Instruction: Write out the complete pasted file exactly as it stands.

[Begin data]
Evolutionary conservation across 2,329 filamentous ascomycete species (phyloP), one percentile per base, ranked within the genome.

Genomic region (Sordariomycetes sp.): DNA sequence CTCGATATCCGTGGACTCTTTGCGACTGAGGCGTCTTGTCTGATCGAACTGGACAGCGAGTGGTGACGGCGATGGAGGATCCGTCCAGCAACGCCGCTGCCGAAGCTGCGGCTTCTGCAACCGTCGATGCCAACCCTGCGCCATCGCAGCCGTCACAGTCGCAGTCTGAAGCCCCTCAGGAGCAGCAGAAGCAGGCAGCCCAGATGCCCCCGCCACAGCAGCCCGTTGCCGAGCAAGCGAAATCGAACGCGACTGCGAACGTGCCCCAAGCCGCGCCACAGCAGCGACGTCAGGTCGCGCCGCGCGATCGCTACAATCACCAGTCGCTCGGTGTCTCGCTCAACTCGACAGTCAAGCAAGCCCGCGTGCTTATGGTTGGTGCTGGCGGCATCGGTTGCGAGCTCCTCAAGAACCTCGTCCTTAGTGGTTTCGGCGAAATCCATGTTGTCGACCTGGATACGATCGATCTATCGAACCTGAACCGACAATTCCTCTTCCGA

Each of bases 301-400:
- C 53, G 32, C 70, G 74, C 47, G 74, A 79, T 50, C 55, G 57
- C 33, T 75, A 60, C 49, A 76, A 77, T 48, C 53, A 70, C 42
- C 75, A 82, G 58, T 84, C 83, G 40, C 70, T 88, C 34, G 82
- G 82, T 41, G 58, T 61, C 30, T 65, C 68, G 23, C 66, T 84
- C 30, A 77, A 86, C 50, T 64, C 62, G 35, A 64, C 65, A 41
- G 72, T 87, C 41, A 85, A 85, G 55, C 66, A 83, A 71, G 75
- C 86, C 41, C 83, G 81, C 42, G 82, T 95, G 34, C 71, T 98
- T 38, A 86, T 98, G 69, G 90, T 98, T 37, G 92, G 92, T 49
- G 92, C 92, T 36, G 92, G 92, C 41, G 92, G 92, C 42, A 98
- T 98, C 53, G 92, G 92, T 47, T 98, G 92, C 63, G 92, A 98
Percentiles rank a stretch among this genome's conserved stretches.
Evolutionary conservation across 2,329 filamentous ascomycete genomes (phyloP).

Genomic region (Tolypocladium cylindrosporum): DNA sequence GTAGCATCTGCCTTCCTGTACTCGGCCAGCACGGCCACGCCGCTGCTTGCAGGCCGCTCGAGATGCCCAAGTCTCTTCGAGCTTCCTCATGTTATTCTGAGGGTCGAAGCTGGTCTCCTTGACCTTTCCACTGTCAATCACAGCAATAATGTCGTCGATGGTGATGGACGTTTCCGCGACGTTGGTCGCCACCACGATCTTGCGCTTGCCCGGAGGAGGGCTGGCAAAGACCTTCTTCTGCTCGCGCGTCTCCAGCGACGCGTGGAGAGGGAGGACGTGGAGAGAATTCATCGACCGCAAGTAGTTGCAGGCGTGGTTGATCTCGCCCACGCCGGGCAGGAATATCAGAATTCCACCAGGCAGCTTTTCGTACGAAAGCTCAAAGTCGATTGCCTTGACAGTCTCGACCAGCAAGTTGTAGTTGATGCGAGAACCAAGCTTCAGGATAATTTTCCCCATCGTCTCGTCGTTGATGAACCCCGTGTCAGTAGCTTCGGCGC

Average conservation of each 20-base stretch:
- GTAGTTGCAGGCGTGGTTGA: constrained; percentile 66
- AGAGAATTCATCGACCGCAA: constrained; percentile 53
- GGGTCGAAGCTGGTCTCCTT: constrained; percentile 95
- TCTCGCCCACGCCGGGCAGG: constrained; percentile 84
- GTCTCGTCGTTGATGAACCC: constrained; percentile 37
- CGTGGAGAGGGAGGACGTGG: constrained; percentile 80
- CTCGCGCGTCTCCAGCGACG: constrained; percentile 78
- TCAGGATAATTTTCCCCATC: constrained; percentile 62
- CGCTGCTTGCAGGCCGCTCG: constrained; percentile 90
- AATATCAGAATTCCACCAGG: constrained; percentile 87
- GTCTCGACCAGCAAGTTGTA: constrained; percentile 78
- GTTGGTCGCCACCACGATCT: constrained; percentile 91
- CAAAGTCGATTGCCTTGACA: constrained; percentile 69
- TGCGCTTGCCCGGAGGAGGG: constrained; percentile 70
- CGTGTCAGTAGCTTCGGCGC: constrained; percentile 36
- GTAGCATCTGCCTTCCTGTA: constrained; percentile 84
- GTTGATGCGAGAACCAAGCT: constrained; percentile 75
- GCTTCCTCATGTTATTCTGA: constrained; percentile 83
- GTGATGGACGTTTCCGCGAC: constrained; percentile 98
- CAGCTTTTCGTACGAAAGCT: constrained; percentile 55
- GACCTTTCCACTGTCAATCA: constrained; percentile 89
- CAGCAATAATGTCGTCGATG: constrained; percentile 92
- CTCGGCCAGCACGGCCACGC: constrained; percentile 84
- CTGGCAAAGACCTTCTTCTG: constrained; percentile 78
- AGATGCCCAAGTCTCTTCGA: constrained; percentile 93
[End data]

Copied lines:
Evolutionary conservation across 2,329 filamentous ascomycete species (phyloP), one percentile per base, ranked within the genome.

Genomic region (Sordariomycetes sp.): DNA sequence CTCGATATCCGTGGACTCTTTGCGACTGAGGCGTCTTGTCTGATCGAACTGGACAGCGAGTGGTGACGGCGATGGAGGATCCGTCCAGCAACGCCGCTGCCGAAGCTGCGGCTTCTGCAACCGTCGATGCCAACCCTGCGCCATCGCAGCCGTCACAGTCGCAGTCTGAAGCCCCTCAGGAGCAGCAGAAGCAGGCAGCCCAGATGCCCCCGCCACAGCAGCCCGTTGCCGAGCAAGCGAAATCGAACGCGACTGCGAACGTGCCCCAAGCCGCGCCACAGCAGCGACGTCAGGTCGCGCCGCGCGATCGCTACAATCACCAGTCGCTCGGTGTCTCGCTCAACTCGACAGTCAAGCAAGCCCGCGTGCTTATGGTTGGTGCTGGCGGCATCGGTTGCGAGCTCCTCAAGAACCTCGTCCTTAGTGGTTTCGGCGAAATCCATGTTGTCGACCTGGATACGATCGATCTATCGAACCTGAACCGACAATTCCTCTTCCGA

Each of bases 301-400:
- C 53, G 32, C 70, G 74, C 47, G 74, A 79, T 50, C 55, G 57
- C 33, T 75, A 60, C 49, A 76, A 77, T 48, C 53, A 70, C 42
- C 75, A 82, G 58, T 84, C 83, G 40, C 70, T 88, C 34, G 82
- G 82, T 41, G 58, T 61, C 30, T 65, C 68, G 23, C 66, T 84
- C 30, A 77, A 86, C 50, T 64, C 62, G 35, A 64, C 65, A 41
- G 72, T 87, C 41, A 85, A 85, G 55, C 66, A 83, A 71, G 75
- C 86, C 41, C 83, G 81, C 42, G 82, T 95, G 34, C 71, T 98
- T 38, A 86, T 98, G 69, G 90, T 98, T 37, G 92, G 92, T 49
- G 92, C 92, T 36, G 92, G 92, C 41, G 92, G 92, C 42, A 98
- T 98, C 53, G 92, G 92, T 47, T 98, G 92, C 63, G 92, A 98
Percentiles rank a stretch among this genome's conserved stretches.
Evolutionary conservation across 2,329 filamentous ascomycete genomes (phyloP).

Genomic region (Tolypocladium cylindrosporum): DNA sequence GTAGCATCTGCCTTCCTGTACTCGGCCAGCACGGCCACGCCGCTGCTTGCAGGCCGCTCGAGATGCCCAAGTCTCTTCGAGCTTCCTCATGTTATTCTGAGGGTCGAAGCTGGTCTCCTTGACCTTTCCACTGTCAATCACAGCAATAATGTCGTCGATGGTGATGGACGTTTCCGCGACGTTGGTCGCCACCACGATCTTGCGCTTGCCCGGAGGAGGGCTGGCAAAGACCTTCTTCTGCTCGCGCGTCTCCAGCGACGCGTGGAGAGGGAGGACGTGGAGAGAATTCATCGACCGCAAGTAGTTGCAGGCGTGGTTGATCTCGCCCACGCCGGGCAGGAATATCAGAATTCCACCAGGCAGCTTTTCGTACGAAAGCTCAAAGTCGATTGCCTTGACAGTCTCGACCAGCAAGTTGTAGTTGATGCGAGAACCAAGCTTCAGGATAATTTTCCCCATCGTCTCGTCGTTGATGAACCCCGTGTCAGTAGCTTCGGCGC

Average conservation of each 20-base stretch:
- GTAGTTGCAGGCGTGGTTGA: constrained; percentile 66
- AGAGAATTCATCGACCGCAA: constrained; percentile 53
- GGGTCGAAGCTGGTCTCCTT: constrained; percentile 95
- TCTCGCCCACGCCGGGCAGG: constrained; percentile 84
- GTCTCGTCGTTGATGAACCC: constrained; percentile 37
- CGTGGAGAGGGAGGACGTGG: constrained; percentile 80
- CTCGCGCGTCTCCAGCGACG: constrained; percentile 78
- TCAGGATAATTTTCCCCATC: constrained; percentile 62
- CGCTGCTTGCAGGCCGCTCG: constrained; percentile 90
- AATATCAGAATTCCACCAGG: constrained; percentile 87
- GTCTCGACCAGCAAGTTGTA: constrained; percentile 78
- GTTGGTCGCCACCACGATCT: constrained; percentile 91
- CAAAGTCGATTGCCTTGACA: constrained; percentile 69
- TGCGCTTGCCCGGAGGAGGG: constrained; percentile 70
- CGTGTCAGTAGCTTCGGCGC: constrained; percentile 36
- GTAGCATCTGCCTTCCTGTA: constrained; percentile 84
- GTTGATGCGAGAACCAAGCT: constrained; percentile 75
- GCTTCCTCATGTTATTCTGA: constrained; percentile 83
- GTGATGGACGTTTCCGCGAC: constrained; percentile 98
- CAGCTTTTCGTACGAAAGCT: constrained; percentile 55
- GACCTTTCCACTGTCAATCA: constrained; percentile 89
- CAGCAATAATGTCGTCGATG: constrained; percentile 92
- CTCGGCCAGCACGGCCACGC: constrained; percentile 84
- CTGGCAAAGACCTTCTTCTG: constrained; percentile 78
- AGATGCCCAAGTCTCTTCGA: constrained; percentile 93